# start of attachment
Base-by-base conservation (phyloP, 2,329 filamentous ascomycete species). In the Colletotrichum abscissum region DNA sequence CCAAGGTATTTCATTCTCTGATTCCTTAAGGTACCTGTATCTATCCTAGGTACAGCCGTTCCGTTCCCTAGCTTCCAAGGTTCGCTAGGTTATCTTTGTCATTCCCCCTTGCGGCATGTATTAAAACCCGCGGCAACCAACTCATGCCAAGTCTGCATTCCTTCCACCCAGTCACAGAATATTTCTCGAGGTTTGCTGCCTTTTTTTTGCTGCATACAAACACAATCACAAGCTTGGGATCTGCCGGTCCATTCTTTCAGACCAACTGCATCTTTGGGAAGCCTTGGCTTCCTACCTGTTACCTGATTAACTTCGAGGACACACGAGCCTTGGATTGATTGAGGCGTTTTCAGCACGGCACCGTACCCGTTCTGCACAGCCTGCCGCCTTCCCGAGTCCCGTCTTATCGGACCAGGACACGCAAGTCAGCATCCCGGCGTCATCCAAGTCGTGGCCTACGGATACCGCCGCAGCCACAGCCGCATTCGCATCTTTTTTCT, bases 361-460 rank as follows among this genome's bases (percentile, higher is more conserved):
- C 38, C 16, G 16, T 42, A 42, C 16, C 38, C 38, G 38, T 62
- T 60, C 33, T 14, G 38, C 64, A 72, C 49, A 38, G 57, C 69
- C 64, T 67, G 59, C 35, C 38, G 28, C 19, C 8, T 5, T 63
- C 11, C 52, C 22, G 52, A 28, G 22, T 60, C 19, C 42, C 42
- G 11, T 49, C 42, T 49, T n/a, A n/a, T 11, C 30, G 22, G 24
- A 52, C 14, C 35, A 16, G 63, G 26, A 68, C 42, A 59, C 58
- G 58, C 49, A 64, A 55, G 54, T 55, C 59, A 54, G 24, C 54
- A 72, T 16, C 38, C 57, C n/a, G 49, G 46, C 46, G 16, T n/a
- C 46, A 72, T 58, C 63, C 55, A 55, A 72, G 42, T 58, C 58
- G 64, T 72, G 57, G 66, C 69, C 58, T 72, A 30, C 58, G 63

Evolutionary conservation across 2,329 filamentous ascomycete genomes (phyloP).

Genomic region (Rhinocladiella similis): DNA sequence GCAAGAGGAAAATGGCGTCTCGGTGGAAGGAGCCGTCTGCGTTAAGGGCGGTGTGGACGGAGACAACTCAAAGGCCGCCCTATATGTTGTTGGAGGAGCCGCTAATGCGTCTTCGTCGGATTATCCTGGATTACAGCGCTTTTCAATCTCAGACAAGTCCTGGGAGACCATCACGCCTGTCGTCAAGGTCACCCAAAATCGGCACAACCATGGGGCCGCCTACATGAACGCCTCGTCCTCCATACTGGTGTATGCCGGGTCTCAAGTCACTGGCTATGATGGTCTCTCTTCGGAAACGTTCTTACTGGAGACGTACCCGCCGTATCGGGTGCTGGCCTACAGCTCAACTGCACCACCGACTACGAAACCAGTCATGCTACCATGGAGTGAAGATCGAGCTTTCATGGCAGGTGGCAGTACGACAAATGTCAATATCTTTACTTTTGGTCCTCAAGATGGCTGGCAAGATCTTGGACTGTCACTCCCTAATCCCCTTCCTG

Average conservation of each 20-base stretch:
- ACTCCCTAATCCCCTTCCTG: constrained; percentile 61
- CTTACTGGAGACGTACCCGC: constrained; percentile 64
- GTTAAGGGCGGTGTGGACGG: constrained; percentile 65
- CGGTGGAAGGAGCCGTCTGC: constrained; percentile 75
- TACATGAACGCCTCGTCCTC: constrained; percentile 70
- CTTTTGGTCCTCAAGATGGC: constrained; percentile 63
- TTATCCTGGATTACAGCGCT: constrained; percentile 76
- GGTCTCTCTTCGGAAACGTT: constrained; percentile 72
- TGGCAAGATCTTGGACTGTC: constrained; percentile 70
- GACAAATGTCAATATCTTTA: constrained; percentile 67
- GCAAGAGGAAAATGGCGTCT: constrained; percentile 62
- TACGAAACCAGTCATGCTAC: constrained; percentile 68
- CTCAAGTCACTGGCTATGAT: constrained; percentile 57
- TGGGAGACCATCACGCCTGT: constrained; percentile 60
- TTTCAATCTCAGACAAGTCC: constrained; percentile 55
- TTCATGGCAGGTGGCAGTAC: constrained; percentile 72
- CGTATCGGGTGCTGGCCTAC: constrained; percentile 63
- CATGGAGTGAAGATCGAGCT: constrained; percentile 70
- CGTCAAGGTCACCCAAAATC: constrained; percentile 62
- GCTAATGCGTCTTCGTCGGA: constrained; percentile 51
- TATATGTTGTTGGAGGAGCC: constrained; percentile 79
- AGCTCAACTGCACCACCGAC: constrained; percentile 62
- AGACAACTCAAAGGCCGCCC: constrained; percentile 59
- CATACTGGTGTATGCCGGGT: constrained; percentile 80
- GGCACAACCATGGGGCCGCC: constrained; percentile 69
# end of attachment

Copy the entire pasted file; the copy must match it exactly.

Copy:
Base-by-base conservation (phyloP, 2,329 filamentous ascomycete species). In the Colletotrichum abscissum region DNA sequence CCAAGGTATTTCATTCTCTGATTCCTTAAGGTACCTGTATCTATCCTAGGTACAGCCGTTCCGTTCCCTAGCTTCCAAGGTTCGCTAGGTTATCTTTGTCATTCCCCCTTGCGGCATGTATTAAAACCCGCGGCAACCAACTCATGCCAAGTCTGCATTCCTTCCACCCAGTCACAGAATATTTCTCGAGGTTTGCTGCCTTTTTTTTGCTGCATACAAACACAATCACAAGCTTGGGATCTGCCGGTCCATTCTTTCAGACCAACTGCATCTTTGGGAAGCCTTGGCTTCCTACCTGTTACCTGATTAACTTCGAGGACACACGAGCCTTGGATTGATTGAGGCGTTTTCAGCACGGCACCGTACCCGTTCTGCACAGCCTGCCGCCTTCCCGAGTCCCGTCTTATCGGACCAGGACACGCAAGTCAGCATCCCGGCGTCATCCAAGTCGTGGCCTACGGATACCGCCGCAGCCACAGCCGCATTCGCATCTTTTTTCT, bases 361-460 rank as follows among this genome's bases (percentile, higher is more conserved):
- C 38, C 16, G 16, T 42, A 42, C 16, C 38, C 38, G 38, T 62
- T 60, C 33, T 14, G 38, C 64, A 72, C 49, A 38, G 57, C 69
- C 64, T 67, G 59, C 35, C 38, G 28, C 19, C 8, T 5, T 63
- C 11, C 52, C 22, G 52, A 28, G 22, T 60, C 19, C 42, C 42
- G 11, T 49, C 42, T 49, T n/a, A n/a, T 11, C 30, G 22, G 24
- A 52, C 14, C 35, A 16, G 63, G 26, A 68, C 42, A 59, C 58
- G 58, C 49, A 64, A 55, G 54, T 55, C 59, A 54, G 24, C 54
- A 72, T 16, C 38, C 57, C n/a, G 49, G 46, C 46, G 16, T n/a
- C 46, A 72, T 58, C 63, C 55, A 55, A 72, G 42, T 58, C 58
- G 64, T 72, G 57, G 66, C 69, C 58, T 72, A 30, C 58, G 63

Evolutionary conservation across 2,329 filamentous ascomycete genomes (phyloP).

Genomic region (Rhinocladiella similis): DNA sequence GCAAGAGGAAAATGGCGTCTCGGTGGAAGGAGCCGTCTGCGTTAAGGGCGGTGTGGACGGAGACAACTCAAAGGCCGCCCTATATGTTGTTGGAGGAGCCGCTAATGCGTCTTCGTCGGATTATCCTGGATTACAGCGCTTTTCAATCTCAGACAAGTCCTGGGAGACCATCACGCCTGTCGTCAAGGTCACCCAAAATCGGCACAACCATGGGGCCGCCTACATGAACGCCTCGTCCTCCATACTGGTGTATGCCGGGTCTCAAGTCACTGGCTATGATGGTCTCTCTTCGGAAACGTTCTTACTGGAGACGTACCCGCCGTATCGGGTGCTGGCCTACAGCTCAACTGCACCACCGACTACGAAACCAGTCATGCTACCATGGAGTGAAGATCGAGCTTTCATGGCAGGTGGCAGTACGACAAATGTCAATATCTTTACTTTTGGTCCTCAAGATGGCTGGCAAGATCTTGGACTGTCACTCCCTAATCCCCTTCCTG

Average conservation of each 20-base stretch:
- ACTCCCTAATCCCCTTCCTG: constrained; percentile 61
- CTTACTGGAGACGTACCCGC: constrained; percentile 64
- GTTAAGGGCGGTGTGGACGG: constrained; percentile 65
- CGGTGGAAGGAGCCGTCTGC: constrained; percentile 75
- TACATGAACGCCTCGTCCTC: constrained; percentile 70
- CTTTTGGTCCTCAAGATGGC: constrained; percentile 63
- TTATCCTGGATTACAGCGCT: constrained; percentile 76
- GGTCTCTCTTCGGAAACGTT: constrained; percentile 72
- TGGCAAGATCTTGGACTGTC: constrained; percentile 70
- GACAAATGTCAATATCTTTA: constrained; percentile 67
- GCAAGAGGAAAATGGCGTCT: constrained; percentile 62
- TACGAAACCAGTCATGCTAC: constrained; percentile 68
- CTCAAGTCACTGGCTATGAT: constrained; percentile 57
- TGGGAGACCATCACGCCTGT: constrained; percentile 60
- TTTCAATCTCAGACAAGTCC: constrained; percentile 55
- TTCATGGCAGGTGGCAGTAC: constrained; percentile 72
- CGTATCGGGTGCTGGCCTAC: constrained; percentile 63
- CATGGAGTGAAGATCGAGCT: constrained; percentile 70
- CGTCAAGGTCACCCAAAATC: constrained; percentile 62
- GCTAATGCGTCTTCGTCGGA: constrained; percentile 51
- TATATGTTGTTGGAGGAGCC: constrained; percentile 79
- AGCTCAACTGCACCACCGAC: constrained; percentile 62
- AGACAACTCAAAGGCCGCCC: constrained; percentile 59
- CATACTGGTGTATGCCGGGT: constrained; percentile 80
- GGCACAACCATGGGGCCGCC: constrained; percentile 69